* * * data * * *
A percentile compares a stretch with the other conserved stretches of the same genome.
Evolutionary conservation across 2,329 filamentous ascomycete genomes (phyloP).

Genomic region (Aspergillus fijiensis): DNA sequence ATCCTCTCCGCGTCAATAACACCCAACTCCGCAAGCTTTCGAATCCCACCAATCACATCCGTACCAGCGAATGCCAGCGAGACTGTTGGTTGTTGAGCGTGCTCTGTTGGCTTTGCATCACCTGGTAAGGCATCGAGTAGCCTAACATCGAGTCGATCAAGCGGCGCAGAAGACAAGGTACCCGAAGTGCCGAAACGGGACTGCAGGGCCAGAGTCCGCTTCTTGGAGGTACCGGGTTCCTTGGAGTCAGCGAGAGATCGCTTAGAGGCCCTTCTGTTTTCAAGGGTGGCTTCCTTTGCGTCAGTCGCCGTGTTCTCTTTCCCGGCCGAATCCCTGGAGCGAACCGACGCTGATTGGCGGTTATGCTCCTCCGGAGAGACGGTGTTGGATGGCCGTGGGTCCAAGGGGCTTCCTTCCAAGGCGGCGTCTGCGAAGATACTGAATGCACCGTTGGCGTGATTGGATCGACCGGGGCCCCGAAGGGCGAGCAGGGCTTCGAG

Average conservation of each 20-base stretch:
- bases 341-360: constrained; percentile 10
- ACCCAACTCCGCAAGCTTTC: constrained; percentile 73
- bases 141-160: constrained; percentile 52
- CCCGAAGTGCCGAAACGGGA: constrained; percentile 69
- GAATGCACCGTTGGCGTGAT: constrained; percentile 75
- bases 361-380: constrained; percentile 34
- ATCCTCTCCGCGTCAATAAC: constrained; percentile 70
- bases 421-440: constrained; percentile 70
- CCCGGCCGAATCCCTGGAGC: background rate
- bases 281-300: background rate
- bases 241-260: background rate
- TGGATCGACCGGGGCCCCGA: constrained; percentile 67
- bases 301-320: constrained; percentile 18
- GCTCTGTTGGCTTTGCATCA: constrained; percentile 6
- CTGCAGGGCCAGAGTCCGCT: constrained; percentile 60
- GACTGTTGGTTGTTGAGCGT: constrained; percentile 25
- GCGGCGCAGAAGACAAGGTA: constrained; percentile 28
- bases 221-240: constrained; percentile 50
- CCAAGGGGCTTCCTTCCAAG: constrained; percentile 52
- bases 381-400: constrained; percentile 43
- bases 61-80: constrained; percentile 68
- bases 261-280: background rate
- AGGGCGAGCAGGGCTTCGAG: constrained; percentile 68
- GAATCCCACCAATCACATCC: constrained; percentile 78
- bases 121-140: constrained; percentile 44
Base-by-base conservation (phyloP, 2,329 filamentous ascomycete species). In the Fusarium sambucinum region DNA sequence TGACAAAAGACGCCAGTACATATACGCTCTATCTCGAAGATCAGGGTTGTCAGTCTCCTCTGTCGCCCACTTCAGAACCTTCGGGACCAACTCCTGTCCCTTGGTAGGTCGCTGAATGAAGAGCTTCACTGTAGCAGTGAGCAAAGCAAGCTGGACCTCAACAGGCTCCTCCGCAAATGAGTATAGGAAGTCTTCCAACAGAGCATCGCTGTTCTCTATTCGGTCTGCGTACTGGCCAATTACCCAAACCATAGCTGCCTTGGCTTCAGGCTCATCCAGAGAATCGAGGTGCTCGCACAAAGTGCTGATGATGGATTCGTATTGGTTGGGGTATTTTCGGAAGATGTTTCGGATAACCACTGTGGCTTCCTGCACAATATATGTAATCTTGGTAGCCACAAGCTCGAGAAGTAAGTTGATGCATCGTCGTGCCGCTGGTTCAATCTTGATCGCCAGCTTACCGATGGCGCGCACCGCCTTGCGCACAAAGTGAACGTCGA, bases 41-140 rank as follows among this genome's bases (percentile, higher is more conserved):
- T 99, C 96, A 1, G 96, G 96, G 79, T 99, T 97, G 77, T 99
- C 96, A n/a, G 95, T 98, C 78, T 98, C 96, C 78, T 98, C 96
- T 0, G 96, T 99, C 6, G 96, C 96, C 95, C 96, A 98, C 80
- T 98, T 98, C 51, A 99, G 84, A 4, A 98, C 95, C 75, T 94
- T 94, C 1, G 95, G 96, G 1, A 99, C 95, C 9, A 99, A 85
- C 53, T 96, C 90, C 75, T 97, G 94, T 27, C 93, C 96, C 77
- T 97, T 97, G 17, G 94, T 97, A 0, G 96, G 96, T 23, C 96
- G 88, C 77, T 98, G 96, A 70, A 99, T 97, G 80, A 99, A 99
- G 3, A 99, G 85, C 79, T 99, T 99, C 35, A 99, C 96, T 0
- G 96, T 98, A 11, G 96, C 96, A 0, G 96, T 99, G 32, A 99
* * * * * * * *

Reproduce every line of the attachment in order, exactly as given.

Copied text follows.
A percentile compares a stretch with the other conserved stretches of the same genome.
Evolutionary conservation across 2,329 filamentous ascomycete genomes (phyloP).

Genomic region (Aspergillus fijiensis): DNA sequence ATCCTCTCCGCGTCAATAACACCCAACTCCGCAAGCTTTCGAATCCCACCAATCACATCCGTACCAGCGAATGCCAGCGAGACTGTTGGTTGTTGAGCGTGCTCTGTTGGCTTTGCATCACCTGGTAAGGCATCGAGTAGCCTAACATCGAGTCGATCAAGCGGCGCAGAAGACAAGGTACCCGAAGTGCCGAAACGGGACTGCAGGGCCAGAGTCCGCTTCTTGGAGGTACCGGGTTCCTTGGAGTCAGCGAGAGATCGCTTAGAGGCCCTTCTGTTTTCAAGGGTGGCTTCCTTTGCGTCAGTCGCCGTGTTCTCTTTCCCGGCCGAATCCCTGGAGCGAACCGACGCTGATTGGCGGTTATGCTCCTCCGGAGAGACGGTGTTGGATGGCCGTGGGTCCAAGGGGCTTCCTTCCAAGGCGGCGTCTGCGAAGATACTGAATGCACCGTTGGCGTGATTGGATCGACCGGGGCCCCGAAGGGCGAGCAGGGCTTCGAG

Average conservation of each 20-base stretch:
- bases 341-360: constrained; percentile 10
- ACCCAACTCCGCAAGCTTTC: constrained; percentile 73
- bases 141-160: constrained; percentile 52
- CCCGAAGTGCCGAAACGGGA: constrained; percentile 69
- GAATGCACCGTTGGCGTGAT: constrained; percentile 75
- bases 361-380: constrained; percentile 34
- ATCCTCTCCGCGTCAATAAC: constrained; percentile 70
- bases 421-440: constrained; percentile 70
- CCCGGCCGAATCCCTGGAGC: background rate
- bases 281-300: background rate
- bases 241-260: background rate
- TGGATCGACCGGGGCCCCGA: constrained; percentile 67
- bases 301-320: constrained; percentile 18
- GCTCTGTTGGCTTTGCATCA: constrained; percentile 6
- CTGCAGGGCCAGAGTCCGCT: constrained; percentile 60
- GACTGTTGGTTGTTGAGCGT: constrained; percentile 25
- GCGGCGCAGAAGACAAGGTA: constrained; percentile 28
- bases 221-240: constrained; percentile 50
- CCAAGGGGCTTCCTTCCAAG: constrained; percentile 52
- bases 381-400: constrained; percentile 43
- bases 61-80: constrained; percentile 68
- bases 261-280: background rate
- AGGGCGAGCAGGGCTTCGAG: constrained; percentile 68
- GAATCCCACCAATCACATCC: constrained; percentile 78
- bases 121-140: constrained; percentile 44
Base-by-base conservation (phyloP, 2,329 filamentous ascomycete species). In the Fusarium sambucinum region DNA sequence TGACAAAAGACGCCAGTACATATACGCTCTATCTCGAAGATCAGGGTTGTCAGTCTCCTCTGTCGCCCACTTCAGAACCTTCGGGACCAACTCCTGTCCCTTGGTAGGTCGCTGAATGAAGAGCTTCACTGTAGCAGTGAGCAAAGCAAGCTGGACCTCAACAGGCTCCTCCGCAAATGAGTATAGGAAGTCTTCCAACAGAGCATCGCTGTTCTCTATTCGGTCTGCGTACTGGCCAATTACCCAAACCATAGCTGCCTTGGCTTCAGGCTCATCCAGAGAATCGAGGTGCTCGCACAAAGTGCTGATGATGGATTCGTATTGGTTGGGGTATTTTCGGAAGATGTTTCGGATAACCACTGTGGCTTCCTGCACAATATATGTAATCTTGGTAGCCACAAGCTCGAGAAGTAAGTTGATGCATCGTCGTGCCGCTGGTTCAATCTTGATCGCCAGCTTACCGATGGCGCGCACCGCCTTGCGCACAAAGTGAACGTCGA, bases 41-140 rank as follows among this genome's bases (percentile, higher is more conserved):
- T 99, C 96, A 1, G 96, G 96, G 79, T 99, T 97, G 77, T 99
- C 96, A n/a, G 95, T 98, C 78, T 98, C 96, C 78, T 98, C 96
- T 0, G 96, T 99, C 6, G 96, C 96, C 95, C 96, A 98, C 80
- T 98, T 98, C 51, A 99, G 84, A 4, A 98, C 95, C 75, T 94
- T 94, C 1, G 95, G 96, G 1, A 99, C 95, C 9, A 99, A 85
- C 53, T 96, C 90, C 75, T 97, G 94, T 27, C 93, C 96, C 77
- T 97, T 97, G 17, G 94, T 97, A 0, G 96, G 96, T 23, C 96
- G 88, C 77, T 98, G 96, A 70, A 99, T 97, G 80, A 99, A 99
- G 3, A 99, G 85, C 79, T 99, T 99, C 35, A 99, C 96, T 0
- G 96, T 98, A 11, G 96, C 96, A 0, G 96, T 99, G 32, A 99